Editor’s Note – As the technological realm becomes more pervasive, whom can we trust? Each week, Liberty Nation brings new insight into the fraudulent use of personal data, breaches of privacy, and attempts to filter our perception.
Colleges Tracking Student Locations
Poor grades must be a problem at the University of Missouri because the institution has come out with a plan to track student attendance: force them to install a location-tracking app on their phones.
The app, called SpotterEDU, is already used for the college’s athletes who are in academic trouble, but a test pilot is set to start across the campus, regardless of students’ academic performance. According to a report by The Kansas City Star, staff volunteered to use the app in their classes, but students will not be given a choice – even those who don’t have phones will be somehow subject to the program. “A student will have to participate in the recording of attendance,” said Jim Spain, the university’s vice provost for undergraduate studies. “It’s the way of leveraging technology to provide us with timely information … It has been proven that class attendance and student success are linked.”
“[Spotter] is a lot less intrusive than how we, all of us, are tracked and tagged electronically every day,” Spain said. “We have not taken away a student’s freedom to not come to class, but if they are not in class the professor is just going to know.”
Privacy advocates are worried, however. Sara Baker, policy director for the American Civil Liberties Union of Missouri, said: “We have deep privacy concerns about this.” She questioned “what sort of privacy rights students might be giving up to attend public universities” and what other information would be collected on students, “like monitoring which students are participating in protests.”
Former MU assistant basketball coach and SpotterEDU inventor Rick Carter, however, says “If a student is not in class we cannot tell you where he is. One thing we are really big on is student privacy.” The app works via Bluetooth beacons in classrooms and apparently does not contain GPS tracking software – however, it is unclear whether the app can access a phone’s inbuilt GPS. One reviewer in the Apple app store claimed the app had tracked his or her location 88 times, mostly over the weekend. Another claimed the app repeatedly and inaccurately marked them as tardy, while others say it wouldn’t work at all.
According to Carter, the app is being used in nearly 40 schools. This isn’t the only method colleges are using to track student movements. According to technology reporter Drew Harwell, some colleges are using Wi-Fi networks to log up to 6,000 location data points for a student per day, and even calculate “risk scores” based on how often a student visits the library or the cafeteria.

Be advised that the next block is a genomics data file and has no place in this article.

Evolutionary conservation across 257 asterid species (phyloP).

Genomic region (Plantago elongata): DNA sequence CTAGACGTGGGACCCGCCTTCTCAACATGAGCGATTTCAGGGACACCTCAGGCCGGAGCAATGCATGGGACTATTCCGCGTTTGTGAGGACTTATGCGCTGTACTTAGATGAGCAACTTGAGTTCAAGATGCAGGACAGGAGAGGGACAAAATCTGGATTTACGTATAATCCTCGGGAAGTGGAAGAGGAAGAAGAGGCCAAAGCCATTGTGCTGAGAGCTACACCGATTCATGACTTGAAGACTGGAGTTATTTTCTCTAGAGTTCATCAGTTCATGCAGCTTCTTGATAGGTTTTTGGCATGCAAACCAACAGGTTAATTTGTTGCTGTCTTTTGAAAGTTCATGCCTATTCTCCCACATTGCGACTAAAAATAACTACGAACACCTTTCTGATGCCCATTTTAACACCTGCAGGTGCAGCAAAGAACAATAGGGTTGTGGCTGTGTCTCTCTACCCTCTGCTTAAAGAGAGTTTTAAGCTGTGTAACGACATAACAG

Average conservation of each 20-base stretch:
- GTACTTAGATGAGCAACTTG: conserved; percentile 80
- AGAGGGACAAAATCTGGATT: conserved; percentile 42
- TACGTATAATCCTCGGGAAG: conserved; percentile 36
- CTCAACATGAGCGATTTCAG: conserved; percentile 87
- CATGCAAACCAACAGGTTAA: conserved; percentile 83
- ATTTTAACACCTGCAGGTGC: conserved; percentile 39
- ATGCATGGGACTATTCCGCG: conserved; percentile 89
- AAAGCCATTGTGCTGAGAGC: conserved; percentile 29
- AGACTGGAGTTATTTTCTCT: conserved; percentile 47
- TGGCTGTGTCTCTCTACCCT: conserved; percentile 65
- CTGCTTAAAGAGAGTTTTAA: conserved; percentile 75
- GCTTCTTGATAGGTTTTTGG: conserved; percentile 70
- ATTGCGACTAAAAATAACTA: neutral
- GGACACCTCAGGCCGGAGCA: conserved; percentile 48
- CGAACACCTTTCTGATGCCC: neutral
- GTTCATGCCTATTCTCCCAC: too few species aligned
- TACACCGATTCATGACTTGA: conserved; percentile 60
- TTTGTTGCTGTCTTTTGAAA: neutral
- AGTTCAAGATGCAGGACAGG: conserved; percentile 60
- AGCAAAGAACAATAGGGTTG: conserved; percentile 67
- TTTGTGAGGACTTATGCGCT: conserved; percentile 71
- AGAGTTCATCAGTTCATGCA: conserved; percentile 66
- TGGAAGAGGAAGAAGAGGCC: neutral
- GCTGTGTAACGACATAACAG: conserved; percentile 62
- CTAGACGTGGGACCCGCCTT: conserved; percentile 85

As asked by Robby Pfeifer, a sophomore at Virginia Commonwealth University, “Is it just going to keep progressing until we’re micromanaged every second of the day?”
Defiant Britain Ignores U.S. Wishes, Twice
With the U.K. having officially “gotten Brexit done,” hopes were high that it would be quick to negotiate a trade agreement with the U.S. There are a few sticking points, however, that may halt or slow down such a deal – with technology being a major source of dispute between the two nations.
The first issue is that Britain, as well as other European countries, has become increasingly frustrated at the lack of tax revenues it can collect from Silicon Valley tech corporations. Starting in April, the U.K. plans to institute a 2% tax on “the revenues of search engines, social media platforms and online marketplaces which derive value from UK users.” Global revenues are over £500 million (U.S. $655m) and more than £25 million (U.S. $33m) is gained from UK users. Treasury Secretary Steven Mnuchin recently met with U.K. Chancellor Sajid Javid, and, as LN’s Andrew Moran described, the former was not pleased:
“Javid has clarified that the levy is only temporary until a global agreement is instituted that explains how to regulate online juggernauts. However, Mnuchin noted that the new tax is ‘discriminatory,’ ‘not appropriate,’ and contains ‘violations to our tax treaties.’ He also threatened to slap new tariffs on British carmakers as a means to encourage England to ditch the tax.”